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Rib Taper hypothesis #43,759


sospiri
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1 hour ago, Kevin Kelly said:

My question is whether the idea that there should be a direct relationship between neck length and bridge location isn't a modern assumption that may not have been true for Amati or Strad.

The discussion, after the rib taper had to do with the misconception that the Stradivari necks were as long then as they are now in the modernized version. Whether or not there was an exact relationship or proportion is not what I was trying to demonstrate. As the Lady Blunt shows, with a 195 mm position at the notches and 120mm gluing surface for the fingerboard, which also determines the position of the upper nut in relation to the edge, you can't get a 330 or a 328 mm string length. The other fingerboard by Stradivari, in the MdV, described as having come from the "Soil" of 1713 which has a 198 mm notch position, the bridge has been moved up by a couple of millimeters, has a neck gluing surface of 118 mm!! I don't see an exact proportion either. My point was that the necks were shorter and were lengthened. That's all.

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2 hours ago, Kevin Kelly said:

ps. long ago I stopped nailing necks to violins, after I had to "modernize" one of my baroque violins that had a nailed-on neck - what a huge PITA that was. 

That may be the main reason why if fell into disuse. After 250 years of violin production, I can imagine that so many of those instruments needed their necks reset, that attaching with nails wasn't seeming like such a good idea any more.

At least screws can be removed, replaced or tightened without needing to remove the top or back.

I heard a rumor that this is why Philips and socket-head screws were invented. It's all about fiddles. :D

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5 hours ago, David Burgess said:

That may be the main reason why if fell into disuse. After 250 years of violin production, I can imagine that so many of those instruments needed their necks reset, that attaching with nails wasn't seeming like such a good idea any more.

At least screws can be removed, replaced or tightened without needing to remove the top or back.

I heard a rumor that this is why Philips and socket-head screws were invented. It's all about fiddles. :D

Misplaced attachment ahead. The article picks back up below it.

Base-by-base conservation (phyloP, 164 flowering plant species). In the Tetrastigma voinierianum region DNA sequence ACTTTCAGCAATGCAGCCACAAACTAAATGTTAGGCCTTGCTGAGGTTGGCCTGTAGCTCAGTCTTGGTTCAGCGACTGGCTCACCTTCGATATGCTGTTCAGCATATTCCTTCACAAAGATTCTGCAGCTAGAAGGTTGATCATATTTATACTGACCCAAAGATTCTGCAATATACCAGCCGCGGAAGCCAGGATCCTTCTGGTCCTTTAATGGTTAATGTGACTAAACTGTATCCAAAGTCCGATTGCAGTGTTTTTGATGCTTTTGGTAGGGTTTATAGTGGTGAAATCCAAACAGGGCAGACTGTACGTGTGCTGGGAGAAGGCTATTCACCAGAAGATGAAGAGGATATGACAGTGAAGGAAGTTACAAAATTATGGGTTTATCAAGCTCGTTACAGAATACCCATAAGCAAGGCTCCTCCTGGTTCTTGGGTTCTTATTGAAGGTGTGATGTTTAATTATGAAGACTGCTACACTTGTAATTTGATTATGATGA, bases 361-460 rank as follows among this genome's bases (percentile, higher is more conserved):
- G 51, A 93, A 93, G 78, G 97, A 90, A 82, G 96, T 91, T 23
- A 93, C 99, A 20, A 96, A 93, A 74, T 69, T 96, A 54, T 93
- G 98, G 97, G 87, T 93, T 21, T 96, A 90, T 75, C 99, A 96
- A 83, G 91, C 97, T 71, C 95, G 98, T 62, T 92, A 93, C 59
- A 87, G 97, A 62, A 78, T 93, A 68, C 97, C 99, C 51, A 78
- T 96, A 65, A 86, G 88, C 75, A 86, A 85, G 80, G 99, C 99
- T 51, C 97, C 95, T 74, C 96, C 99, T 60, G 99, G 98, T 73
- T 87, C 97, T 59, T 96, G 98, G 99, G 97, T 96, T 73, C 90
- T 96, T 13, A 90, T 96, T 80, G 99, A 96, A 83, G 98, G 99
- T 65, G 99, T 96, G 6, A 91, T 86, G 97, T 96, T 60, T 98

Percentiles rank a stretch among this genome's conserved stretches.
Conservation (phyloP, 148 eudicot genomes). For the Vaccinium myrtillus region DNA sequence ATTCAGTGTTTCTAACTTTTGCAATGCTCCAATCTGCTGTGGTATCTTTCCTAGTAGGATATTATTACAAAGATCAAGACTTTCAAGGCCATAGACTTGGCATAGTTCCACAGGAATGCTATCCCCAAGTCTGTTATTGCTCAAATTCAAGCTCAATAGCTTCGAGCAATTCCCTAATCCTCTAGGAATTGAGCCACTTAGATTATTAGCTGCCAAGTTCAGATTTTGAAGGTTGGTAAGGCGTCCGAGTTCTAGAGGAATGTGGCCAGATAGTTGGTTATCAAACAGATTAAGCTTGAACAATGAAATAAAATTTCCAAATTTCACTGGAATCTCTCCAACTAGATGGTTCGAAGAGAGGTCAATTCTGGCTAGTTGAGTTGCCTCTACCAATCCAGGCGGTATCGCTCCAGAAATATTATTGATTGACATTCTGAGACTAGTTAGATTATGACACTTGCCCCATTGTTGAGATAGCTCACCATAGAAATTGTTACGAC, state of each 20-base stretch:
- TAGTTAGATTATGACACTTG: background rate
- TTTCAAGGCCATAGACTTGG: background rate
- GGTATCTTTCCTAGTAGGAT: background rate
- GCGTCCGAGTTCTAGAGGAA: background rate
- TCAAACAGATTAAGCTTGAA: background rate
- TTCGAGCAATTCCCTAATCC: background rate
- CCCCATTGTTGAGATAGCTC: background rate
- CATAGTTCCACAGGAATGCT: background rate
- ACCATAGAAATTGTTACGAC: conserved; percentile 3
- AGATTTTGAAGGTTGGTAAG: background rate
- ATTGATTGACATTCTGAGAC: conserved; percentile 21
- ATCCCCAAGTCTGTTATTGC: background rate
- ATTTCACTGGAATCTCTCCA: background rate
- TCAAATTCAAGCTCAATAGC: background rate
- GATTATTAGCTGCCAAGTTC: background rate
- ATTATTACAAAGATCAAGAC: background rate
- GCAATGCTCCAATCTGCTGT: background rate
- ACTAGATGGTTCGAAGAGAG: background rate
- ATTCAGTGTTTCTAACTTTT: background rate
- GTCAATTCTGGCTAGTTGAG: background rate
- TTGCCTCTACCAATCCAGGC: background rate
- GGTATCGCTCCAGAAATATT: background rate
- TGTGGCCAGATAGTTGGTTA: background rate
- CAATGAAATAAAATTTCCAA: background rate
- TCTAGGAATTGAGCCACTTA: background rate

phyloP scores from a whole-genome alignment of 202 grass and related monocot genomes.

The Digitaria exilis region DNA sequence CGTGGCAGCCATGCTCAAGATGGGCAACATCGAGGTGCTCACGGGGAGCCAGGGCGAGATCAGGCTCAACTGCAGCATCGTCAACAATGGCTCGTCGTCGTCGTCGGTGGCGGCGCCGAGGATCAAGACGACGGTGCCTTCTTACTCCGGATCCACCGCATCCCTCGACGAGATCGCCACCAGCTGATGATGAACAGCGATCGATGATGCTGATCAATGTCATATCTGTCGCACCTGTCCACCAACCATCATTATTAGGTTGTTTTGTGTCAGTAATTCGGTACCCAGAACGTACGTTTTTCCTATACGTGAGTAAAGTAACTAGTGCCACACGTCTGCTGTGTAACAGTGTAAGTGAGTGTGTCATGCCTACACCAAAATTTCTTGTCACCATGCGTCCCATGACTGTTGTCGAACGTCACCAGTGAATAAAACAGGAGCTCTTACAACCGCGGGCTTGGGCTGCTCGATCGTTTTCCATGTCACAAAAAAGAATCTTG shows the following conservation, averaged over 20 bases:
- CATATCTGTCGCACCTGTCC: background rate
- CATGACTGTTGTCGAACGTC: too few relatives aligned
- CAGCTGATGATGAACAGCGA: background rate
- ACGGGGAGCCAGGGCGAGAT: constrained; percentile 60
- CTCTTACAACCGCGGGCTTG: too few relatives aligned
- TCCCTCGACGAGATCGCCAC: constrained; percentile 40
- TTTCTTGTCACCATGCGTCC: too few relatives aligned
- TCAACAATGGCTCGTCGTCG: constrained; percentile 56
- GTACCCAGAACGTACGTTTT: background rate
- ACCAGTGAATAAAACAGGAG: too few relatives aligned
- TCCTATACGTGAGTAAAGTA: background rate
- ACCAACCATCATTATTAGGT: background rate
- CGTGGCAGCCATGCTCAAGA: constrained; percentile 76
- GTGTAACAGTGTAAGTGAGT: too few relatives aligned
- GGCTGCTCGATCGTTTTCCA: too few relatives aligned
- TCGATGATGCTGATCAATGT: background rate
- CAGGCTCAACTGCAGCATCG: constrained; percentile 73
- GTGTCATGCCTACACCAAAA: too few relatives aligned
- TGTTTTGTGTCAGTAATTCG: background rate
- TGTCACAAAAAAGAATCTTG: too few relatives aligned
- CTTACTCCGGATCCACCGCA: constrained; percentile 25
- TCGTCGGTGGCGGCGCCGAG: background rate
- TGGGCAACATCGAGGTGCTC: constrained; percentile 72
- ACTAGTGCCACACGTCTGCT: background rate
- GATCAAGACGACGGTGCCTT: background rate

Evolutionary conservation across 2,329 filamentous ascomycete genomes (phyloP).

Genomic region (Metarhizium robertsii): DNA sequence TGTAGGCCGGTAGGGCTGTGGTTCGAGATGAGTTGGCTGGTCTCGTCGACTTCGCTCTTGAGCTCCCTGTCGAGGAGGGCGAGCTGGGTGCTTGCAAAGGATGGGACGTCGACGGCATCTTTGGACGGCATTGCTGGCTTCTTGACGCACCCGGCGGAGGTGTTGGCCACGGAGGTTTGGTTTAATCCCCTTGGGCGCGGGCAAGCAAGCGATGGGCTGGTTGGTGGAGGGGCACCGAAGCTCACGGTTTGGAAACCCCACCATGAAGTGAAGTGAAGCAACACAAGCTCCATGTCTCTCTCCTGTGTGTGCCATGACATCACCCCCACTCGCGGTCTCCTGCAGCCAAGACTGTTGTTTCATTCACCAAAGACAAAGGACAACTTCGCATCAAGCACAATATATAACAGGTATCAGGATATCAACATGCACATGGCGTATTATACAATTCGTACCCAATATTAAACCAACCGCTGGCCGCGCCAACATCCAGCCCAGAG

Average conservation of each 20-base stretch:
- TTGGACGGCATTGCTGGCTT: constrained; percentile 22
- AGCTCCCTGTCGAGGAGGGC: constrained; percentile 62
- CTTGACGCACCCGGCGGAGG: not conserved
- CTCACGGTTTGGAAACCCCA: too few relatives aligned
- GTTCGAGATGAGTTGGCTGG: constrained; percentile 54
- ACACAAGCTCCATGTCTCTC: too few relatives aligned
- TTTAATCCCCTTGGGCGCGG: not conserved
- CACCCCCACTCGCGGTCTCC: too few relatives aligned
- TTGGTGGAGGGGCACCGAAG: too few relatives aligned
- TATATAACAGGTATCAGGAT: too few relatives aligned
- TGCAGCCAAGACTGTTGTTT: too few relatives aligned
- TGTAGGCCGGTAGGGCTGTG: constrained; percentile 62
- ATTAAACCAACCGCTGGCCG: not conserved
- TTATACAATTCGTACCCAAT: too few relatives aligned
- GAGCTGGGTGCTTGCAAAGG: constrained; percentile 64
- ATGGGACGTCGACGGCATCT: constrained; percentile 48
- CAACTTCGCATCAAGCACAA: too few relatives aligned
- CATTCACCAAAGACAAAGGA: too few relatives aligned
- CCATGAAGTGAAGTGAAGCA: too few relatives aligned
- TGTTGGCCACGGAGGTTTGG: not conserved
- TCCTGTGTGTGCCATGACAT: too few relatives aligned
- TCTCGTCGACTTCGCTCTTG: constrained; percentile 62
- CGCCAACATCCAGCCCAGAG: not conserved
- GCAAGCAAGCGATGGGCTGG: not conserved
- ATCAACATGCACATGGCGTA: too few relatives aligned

Were the necks reset or completely remade with the modern measurements, along with a new bass bar?

 

6 hours ago, Bruce Carlson said:

The discussion, after the rib taper had to do with the misconception that the Stradivari necks were as long then as they are now in the modernized version. Whether or not there was an exact relationship or proportion is not what I was trying to demonstrate. As the Lady Blunt shows, with a 195 mm position at the notches and 120mm gluing surface for the fingerboard, which also determines the position of the upper nut in relation to the edge, you can't get a 330 or a 328 mm string length. The other fingerboard by Stradivari, in the MdV, described as having come from the "Soil" of 1713 which has a 198 mm notch position, the bridge has been moved up by a couple of millimeters, has a neck gluing surface of 118 mm!! I don't see an exact proportion either. My point was that the necks were shorter and were lengthened. That's all.

So the string lengths were 1 cm shorter than today? Is that why the modern bass bars were made much higher also, to counteract the extra string tension?

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2 hours ago, francoisdenis said:

you are probably right...

I remember reading Roger's article with great interest, finding it very stimulating  but;  as soon as  I started making woodenforms by hand and then making corners with the little templates ,I came across troubles managing the symmetry of the shape. So my pb was no longer the asymmetry but the symmetry... Afterwards I realized that the angle adjustment could affected only the top contour in a small amount (and not the corners or only one). Then I  compared many outlines and found that it didn't seem to work as the article said. In short, It ended up  that, following my expérience,  this  hypothesis remains plausible for the setting of the neck but has nor  (or only a minor asymmetrical) effect .

just to say that it's not so obvious to me 
 

 

Well, even I have never found a correspondence of the asymmetries 100% justifiable with the Hargrave method observing the original instruments, and surely you have analyzed many more than me and with more "targeted" attention to these aspects. But I also noticed that sometimes the asymmetries are not attributable to the simple imperfect tracing with the small corner templates, because often all the C is displaced and this would not be possible with the slight asymmetries obtaineble with imperfect tracing of the corner blocks. Then I am once again convinced that also the corner cutting was guided mainly by eye, and if you have a good eye, excessive asymmetries will be corrected, if you care to do it.